Saturday, February 13, 2016
I think that the day after Valentine’s Day is actually the best. After all, chocolate is 50 percent off. However, using the holiday as an excuse to delve into the myriad of studies that attempt to explain the complexity of human attraction and relationships is pretty fun. Last year I examined moves, specifically some fly dance moves and rather cheesy pick-up lines. Today, I think I’ll explore gift giving.
In the field of animal behavior, gift giving (or nuptial gifts) is practically its own subdiscipline, particularly in insects. These gifts are typically food items (but sometimes are inedible tokens) presented from the male to the female during courtship. They may be to show the female that he is worth her time, show how healthy the he is, how good a provider he can be, or simply to keep her distracted from eating him during the actual mating (except in those cases of specialized body parts or “suicidal food transfers”…now that is the ultimate sacrifice for your bae!). The gift giving behavior, especially if it involves an extreme sacrifice on the part of the male, can only arise if the giver has some net fitness benefit. He must be able to increase his paternity share (particularly in polyandrous mating systems) and/or boost the female’s fecundity, thereby increasing the number of offspring.
Humans are not insects. Obviously. But gift giving, and many of its underlying behavioral mechanisms, is still very important to our mating system. I’ve already mentioned chocolate that, while offering little nutritive value, sure does make us ladies happy. As you know, these are not the only gifts given on Valentine’s Day. An interesting paper by Rugimbana et al., published in the Journal of Consumer Behavior in 2003, examines the role of gift giving on Valentine’s Day. The authors point out right up front that if you think about this “holiday,” you might notice that it is rather small in scale compared to the high rollers (i.e., Christmas). However, it is unique in that it has become almost ritualistic in its symbolic gift giving. So much so that it has become over-commercialized and now causes increased anxiety and pressure to those who involve themselves in it. The study looks at the role of social power exchanges as the basis for gift giving on Valentine’s Day, specifically in young men. To assess this, they interviewed male participants aged 18-25, asking about their attitudes towards Valentine’s Day, perceptions of female expectations and various types of gifts, and the appropriateness of various types of gifts to the length of a relationship.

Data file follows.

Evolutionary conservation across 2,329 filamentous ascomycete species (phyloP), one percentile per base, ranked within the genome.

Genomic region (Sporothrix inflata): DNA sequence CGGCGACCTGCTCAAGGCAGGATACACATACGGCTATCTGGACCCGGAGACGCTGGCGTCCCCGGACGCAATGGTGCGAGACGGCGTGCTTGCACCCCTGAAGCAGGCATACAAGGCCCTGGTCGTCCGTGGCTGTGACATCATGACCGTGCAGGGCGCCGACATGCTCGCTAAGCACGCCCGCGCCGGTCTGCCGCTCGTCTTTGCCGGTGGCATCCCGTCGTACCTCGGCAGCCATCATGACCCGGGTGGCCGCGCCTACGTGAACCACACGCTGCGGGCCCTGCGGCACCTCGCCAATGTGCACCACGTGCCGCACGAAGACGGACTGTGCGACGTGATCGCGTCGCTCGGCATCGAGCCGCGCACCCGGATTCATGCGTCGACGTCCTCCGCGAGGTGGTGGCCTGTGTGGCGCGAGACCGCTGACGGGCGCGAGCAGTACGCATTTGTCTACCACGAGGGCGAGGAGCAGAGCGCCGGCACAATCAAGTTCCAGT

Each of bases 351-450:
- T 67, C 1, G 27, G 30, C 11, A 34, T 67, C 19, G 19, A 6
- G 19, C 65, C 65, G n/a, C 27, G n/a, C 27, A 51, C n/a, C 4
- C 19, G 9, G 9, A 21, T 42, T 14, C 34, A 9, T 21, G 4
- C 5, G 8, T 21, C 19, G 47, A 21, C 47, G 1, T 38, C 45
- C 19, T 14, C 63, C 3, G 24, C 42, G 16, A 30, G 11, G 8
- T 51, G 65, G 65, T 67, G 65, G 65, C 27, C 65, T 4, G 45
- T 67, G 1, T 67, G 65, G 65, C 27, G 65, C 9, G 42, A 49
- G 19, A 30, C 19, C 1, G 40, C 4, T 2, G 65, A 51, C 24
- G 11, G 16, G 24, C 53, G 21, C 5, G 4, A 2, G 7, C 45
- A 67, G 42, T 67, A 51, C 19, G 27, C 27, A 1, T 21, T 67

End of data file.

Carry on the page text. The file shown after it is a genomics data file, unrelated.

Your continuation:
This study found that for young men “the overwhelming motive for [giving] gifts on Valentine’s Day was obligation.” The men thought that gift giving was necessary when in a relationship simply because their significant other was expecting it. How romantic. This obligatory gift giving was thought essential early on in a relationship, especially if they wanted to avoid a conflict. The phrases “all hell would break loose” and “I hope…I’d still have a girlfriend” were used. However, only 25 percent of men replied that they expected something in return for the Valentine’s Day present. That sounds a bit harsh. But not so fast. When the researchers broke things down by their altruistic value, or lack of, some interesting patterns emerged. For example, when men were asked “if you were to buy lingerie for your partner, would it be for you, or for her?,” 90 percent said that it would be for themselves. Shocker on that one, I know. That isn’t to say that altruistic answers weren’t given (e.g., “you don’t need a day to say I love you”), just that it is difficult to separate from self-interest (e.g., “if you do it right, you’ll be glad”).
The authors were able to boil Valentine’s Day gift giving down to three motives: 1) obligation, 2) self-interest, and 3) altruism. Importantly, these motives existed in combination and a “social power exchange” was present. In other words, giving rewards the giver. All of this sounds rather callous and almost Machiavellian. Ladies, we sound rather demanding…I mean, “all hell will break loose” over one day and one gift? Wow. And guys, while turning an obligation into a reward is rather cunning and evolutionarily arguable, it is also sort of cliché at this point. Perhaps both sexes should consider the gift giving rules of other holidays like Christmas. Just a thought.
Rugimbana, R., Donahay, B., Neal, C., & Polonsky, M. (2003). The role of social power relations in gift giving on Valentine's Day Journal of Consumer Behaviour, 3 (1), 63-73 DOI: 10.1002/cb.122
(image via Valentines Day Pictures)